DUBAI: The United Arab Emirates government’s visa amnesty scheme gets underway from today, allowing illegal residents to leave the country without having to pay overstay fines or getting a ban.
Under the programme, dubbed ‘Protect Yourself by Modifying Your Status’, residency violators can escape legal action, including a fine, by either leaving the country or regularising their status from August 1 until October 31.
Illegal residents will have the option of applying for a temporary six-month visa to allow them to search for employment. However, those who don’t find a job within six months must exit the country.
Those who entered the UAE illegally (without a visa) can exit the country without paying any fines. However, they face a two-year entry ban and can re-enter the UAE only after that period.
The UAE authorities have made arrangements to receive amnesty seekers at nine centres across the country. In Dubai, the centre will be in Al Aweer while in other emirates these will be at the main immigration offices. In Abu Dhabi, the amnesty centres will be at immigration offices in Shahama, Al Ain and Al Gharbia in Al Dhafra Region.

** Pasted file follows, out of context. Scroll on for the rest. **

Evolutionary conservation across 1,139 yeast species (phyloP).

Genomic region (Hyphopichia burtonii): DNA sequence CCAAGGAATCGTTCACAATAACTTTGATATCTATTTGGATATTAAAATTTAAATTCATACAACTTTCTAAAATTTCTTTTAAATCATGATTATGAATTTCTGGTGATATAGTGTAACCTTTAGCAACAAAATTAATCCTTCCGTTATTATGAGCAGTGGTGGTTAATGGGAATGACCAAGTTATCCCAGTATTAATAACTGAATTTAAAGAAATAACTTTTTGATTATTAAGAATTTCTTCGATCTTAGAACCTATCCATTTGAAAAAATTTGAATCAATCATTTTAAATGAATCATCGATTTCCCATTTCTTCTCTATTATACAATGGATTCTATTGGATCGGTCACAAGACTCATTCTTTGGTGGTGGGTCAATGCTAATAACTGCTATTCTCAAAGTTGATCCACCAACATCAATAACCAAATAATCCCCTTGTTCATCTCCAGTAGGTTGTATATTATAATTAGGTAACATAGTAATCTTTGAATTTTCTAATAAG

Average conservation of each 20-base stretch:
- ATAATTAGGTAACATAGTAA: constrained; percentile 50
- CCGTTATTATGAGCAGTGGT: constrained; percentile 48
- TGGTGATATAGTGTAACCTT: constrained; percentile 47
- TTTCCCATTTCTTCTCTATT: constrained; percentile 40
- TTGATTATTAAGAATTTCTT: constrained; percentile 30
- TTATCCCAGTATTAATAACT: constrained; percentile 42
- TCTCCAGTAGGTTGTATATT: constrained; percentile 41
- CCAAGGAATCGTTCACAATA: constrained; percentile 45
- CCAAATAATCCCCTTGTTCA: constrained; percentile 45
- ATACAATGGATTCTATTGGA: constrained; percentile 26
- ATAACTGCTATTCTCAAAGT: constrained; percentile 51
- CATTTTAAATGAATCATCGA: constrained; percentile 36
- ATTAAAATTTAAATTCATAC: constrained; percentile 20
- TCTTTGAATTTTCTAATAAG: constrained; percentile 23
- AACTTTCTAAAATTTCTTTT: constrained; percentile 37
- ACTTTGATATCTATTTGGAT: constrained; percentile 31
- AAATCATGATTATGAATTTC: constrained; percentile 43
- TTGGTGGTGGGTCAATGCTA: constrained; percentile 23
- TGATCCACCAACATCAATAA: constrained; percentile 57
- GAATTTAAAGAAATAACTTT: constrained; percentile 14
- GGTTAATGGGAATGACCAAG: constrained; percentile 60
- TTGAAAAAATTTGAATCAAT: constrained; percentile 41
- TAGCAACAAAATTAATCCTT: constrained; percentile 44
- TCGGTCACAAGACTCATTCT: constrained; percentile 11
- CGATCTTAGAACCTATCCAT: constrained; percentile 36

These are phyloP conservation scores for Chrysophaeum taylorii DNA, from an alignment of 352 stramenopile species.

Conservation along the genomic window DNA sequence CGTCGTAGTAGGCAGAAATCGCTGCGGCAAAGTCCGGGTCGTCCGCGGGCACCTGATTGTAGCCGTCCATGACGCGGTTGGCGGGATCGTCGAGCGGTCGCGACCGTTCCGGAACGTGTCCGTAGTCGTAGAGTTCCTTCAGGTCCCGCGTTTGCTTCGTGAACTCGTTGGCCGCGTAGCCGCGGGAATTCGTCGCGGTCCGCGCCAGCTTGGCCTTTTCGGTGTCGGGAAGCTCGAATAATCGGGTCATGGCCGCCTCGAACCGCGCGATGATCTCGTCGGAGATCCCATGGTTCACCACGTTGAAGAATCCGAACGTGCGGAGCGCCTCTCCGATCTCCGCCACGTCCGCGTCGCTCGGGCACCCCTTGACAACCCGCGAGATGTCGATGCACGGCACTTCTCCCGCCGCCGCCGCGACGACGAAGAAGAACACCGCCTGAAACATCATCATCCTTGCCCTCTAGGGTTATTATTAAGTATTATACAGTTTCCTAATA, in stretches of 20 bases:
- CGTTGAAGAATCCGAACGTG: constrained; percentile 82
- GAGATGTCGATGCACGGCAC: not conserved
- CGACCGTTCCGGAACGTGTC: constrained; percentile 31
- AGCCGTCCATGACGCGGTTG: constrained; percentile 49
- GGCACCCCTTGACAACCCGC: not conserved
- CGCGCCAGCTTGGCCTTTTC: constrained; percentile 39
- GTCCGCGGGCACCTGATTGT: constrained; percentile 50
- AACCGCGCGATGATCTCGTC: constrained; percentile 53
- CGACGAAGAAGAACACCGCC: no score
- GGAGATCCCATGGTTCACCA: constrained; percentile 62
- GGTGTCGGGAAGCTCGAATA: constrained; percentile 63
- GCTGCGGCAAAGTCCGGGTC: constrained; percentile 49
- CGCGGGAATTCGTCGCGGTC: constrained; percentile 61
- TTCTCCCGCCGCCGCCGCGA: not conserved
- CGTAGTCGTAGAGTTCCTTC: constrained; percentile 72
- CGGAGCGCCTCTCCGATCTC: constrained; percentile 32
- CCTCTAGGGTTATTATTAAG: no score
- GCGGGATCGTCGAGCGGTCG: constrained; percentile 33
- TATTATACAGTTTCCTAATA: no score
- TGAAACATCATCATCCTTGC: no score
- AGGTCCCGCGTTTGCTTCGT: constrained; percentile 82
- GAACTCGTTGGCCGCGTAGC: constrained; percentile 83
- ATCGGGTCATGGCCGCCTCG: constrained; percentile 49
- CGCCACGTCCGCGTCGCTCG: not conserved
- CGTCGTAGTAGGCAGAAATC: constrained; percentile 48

The various foreign diplomatic missions including Pakistan’s have engaged community organisations to enhance awareness about the amnesty scheme. Pakistan Embassy in Abu Dhabi and the Consulate General of Pakistan in Dubai have set up helpline desks and phone line services to guide amnesty seekers.
A spokesperson for the Pakistan Embassy and Consulate told Khaleej Times that the embassy will be supporting the initiative fully by waiving the fees for outpasses issued and passport extension to amnesty seekers.
“It is going to be zero fees for outpasses and passport extension for seven months,” he said. The original fee charged for an outpass is decided on a case-to-case basis.
The visa relaxation is aimed at lifting the fears of over-staying foreigners, reducing the burden on those facing hefty fines, while encouraging illegal expats to legalise their status or depart voluntarily, without incurring a ban.